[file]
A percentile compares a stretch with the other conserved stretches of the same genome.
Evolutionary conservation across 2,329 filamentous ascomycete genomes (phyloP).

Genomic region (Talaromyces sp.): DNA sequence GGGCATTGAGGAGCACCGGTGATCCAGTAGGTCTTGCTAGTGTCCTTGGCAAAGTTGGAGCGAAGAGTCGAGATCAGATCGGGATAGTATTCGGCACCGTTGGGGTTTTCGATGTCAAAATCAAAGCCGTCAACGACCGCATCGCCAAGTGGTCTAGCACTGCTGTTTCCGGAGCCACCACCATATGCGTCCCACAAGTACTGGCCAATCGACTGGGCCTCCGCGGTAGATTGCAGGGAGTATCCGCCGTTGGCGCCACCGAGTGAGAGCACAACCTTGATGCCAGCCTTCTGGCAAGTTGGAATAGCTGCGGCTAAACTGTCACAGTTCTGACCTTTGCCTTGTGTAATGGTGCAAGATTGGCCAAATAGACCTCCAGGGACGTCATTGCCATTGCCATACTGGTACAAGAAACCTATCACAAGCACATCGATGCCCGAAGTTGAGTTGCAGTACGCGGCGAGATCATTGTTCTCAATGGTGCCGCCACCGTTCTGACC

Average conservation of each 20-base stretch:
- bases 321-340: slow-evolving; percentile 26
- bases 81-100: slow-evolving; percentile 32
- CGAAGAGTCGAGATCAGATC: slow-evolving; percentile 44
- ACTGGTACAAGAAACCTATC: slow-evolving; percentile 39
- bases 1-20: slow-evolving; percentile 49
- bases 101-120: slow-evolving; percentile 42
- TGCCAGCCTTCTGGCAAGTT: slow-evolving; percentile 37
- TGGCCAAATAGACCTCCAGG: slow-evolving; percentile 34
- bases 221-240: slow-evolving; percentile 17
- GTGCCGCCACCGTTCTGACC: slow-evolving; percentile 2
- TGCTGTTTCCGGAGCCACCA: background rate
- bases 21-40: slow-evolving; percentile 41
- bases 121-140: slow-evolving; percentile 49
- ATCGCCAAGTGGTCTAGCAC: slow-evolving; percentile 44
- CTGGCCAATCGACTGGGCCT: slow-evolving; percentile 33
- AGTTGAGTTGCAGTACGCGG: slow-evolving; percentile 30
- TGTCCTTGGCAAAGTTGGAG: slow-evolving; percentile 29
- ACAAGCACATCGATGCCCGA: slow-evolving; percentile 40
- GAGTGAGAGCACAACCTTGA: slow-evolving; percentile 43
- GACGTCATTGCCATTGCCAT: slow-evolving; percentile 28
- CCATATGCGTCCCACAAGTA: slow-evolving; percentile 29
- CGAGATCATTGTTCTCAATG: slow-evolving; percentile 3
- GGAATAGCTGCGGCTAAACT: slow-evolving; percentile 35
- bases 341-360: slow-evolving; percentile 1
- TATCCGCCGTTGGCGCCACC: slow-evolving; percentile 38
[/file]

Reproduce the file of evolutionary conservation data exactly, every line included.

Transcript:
A percentile compares a stretch with the other conserved stretches of the same genome.
Evolutionary conservation across 2,329 filamentous ascomycete genomes (phyloP).

Genomic region (Talaromyces sp.): DNA sequence GGGCATTGAGGAGCACCGGTGATCCAGTAGGTCTTGCTAGTGTCCTTGGCAAAGTTGGAGCGAAGAGTCGAGATCAGATCGGGATAGTATTCGGCACCGTTGGGGTTTTCGATGTCAAAATCAAAGCCGTCAACGACCGCATCGCCAAGTGGTCTAGCACTGCTGTTTCCGGAGCCACCACCATATGCGTCCCACAAGTACTGGCCAATCGACTGGGCCTCCGCGGTAGATTGCAGGGAGTATCCGCCGTTGGCGCCACCGAGTGAGAGCACAACCTTGATGCCAGCCTTCTGGCAAGTTGGAATAGCTGCGGCTAAACTGTCACAGTTCTGACCTTTGCCTTGTGTAATGGTGCAAGATTGGCCAAATAGACCTCCAGGGACGTCATTGCCATTGCCATACTGGTACAAGAAACCTATCACAAGCACATCGATGCCCGAAGTTGAGTTGCAGTACGCGGCGAGATCATTGTTCTCAATGGTGCCGCCACCGTTCTGACC

Average conservation of each 20-base stretch:
- bases 321-340: slow-evolving; percentile 26
- bases 81-100: slow-evolving; percentile 32
- CGAAGAGTCGAGATCAGATC: slow-evolving; percentile 44
- ACTGGTACAAGAAACCTATC: slow-evolving; percentile 39
- bases 1-20: slow-evolving; percentile 49
- bases 101-120: slow-evolving; percentile 42
- TGCCAGCCTTCTGGCAAGTT: slow-evolving; percentile 37
- TGGCCAAATAGACCTCCAGG: slow-evolving; percentile 34
- bases 221-240: slow-evolving; percentile 17
- GTGCCGCCACCGTTCTGACC: slow-evolving; percentile 2
- TGCTGTTTCCGGAGCCACCA: background rate
- bases 21-40: slow-evolving; percentile 41
- bases 121-140: slow-evolving; percentile 49
- ATCGCCAAGTGGTCTAGCAC: slow-evolving; percentile 44
- CTGGCCAATCGACTGGGCCT: slow-evolving; percentile 33
- AGTTGAGTTGCAGTACGCGG: slow-evolving; percentile 30
- TGTCCTTGGCAAAGTTGGAG: slow-evolving; percentile 29
- ACAAGCACATCGATGCCCGA: slow-evolving; percentile 40
- GAGTGAGAGCACAACCTTGA: slow-evolving; percentile 43
- GACGTCATTGCCATTGCCAT: slow-evolving; percentile 28
- CCATATGCGTCCCACAAGTA: slow-evolving; percentile 29
- CGAGATCATTGTTCTCAATG: slow-evolving; percentile 3
- GGAATAGCTGCGGCTAAACT: slow-evolving; percentile 35
- bases 341-360: slow-evolving; percentile 1
- TATCCGCCGTTGGCGCCACC: slow-evolving; percentile 38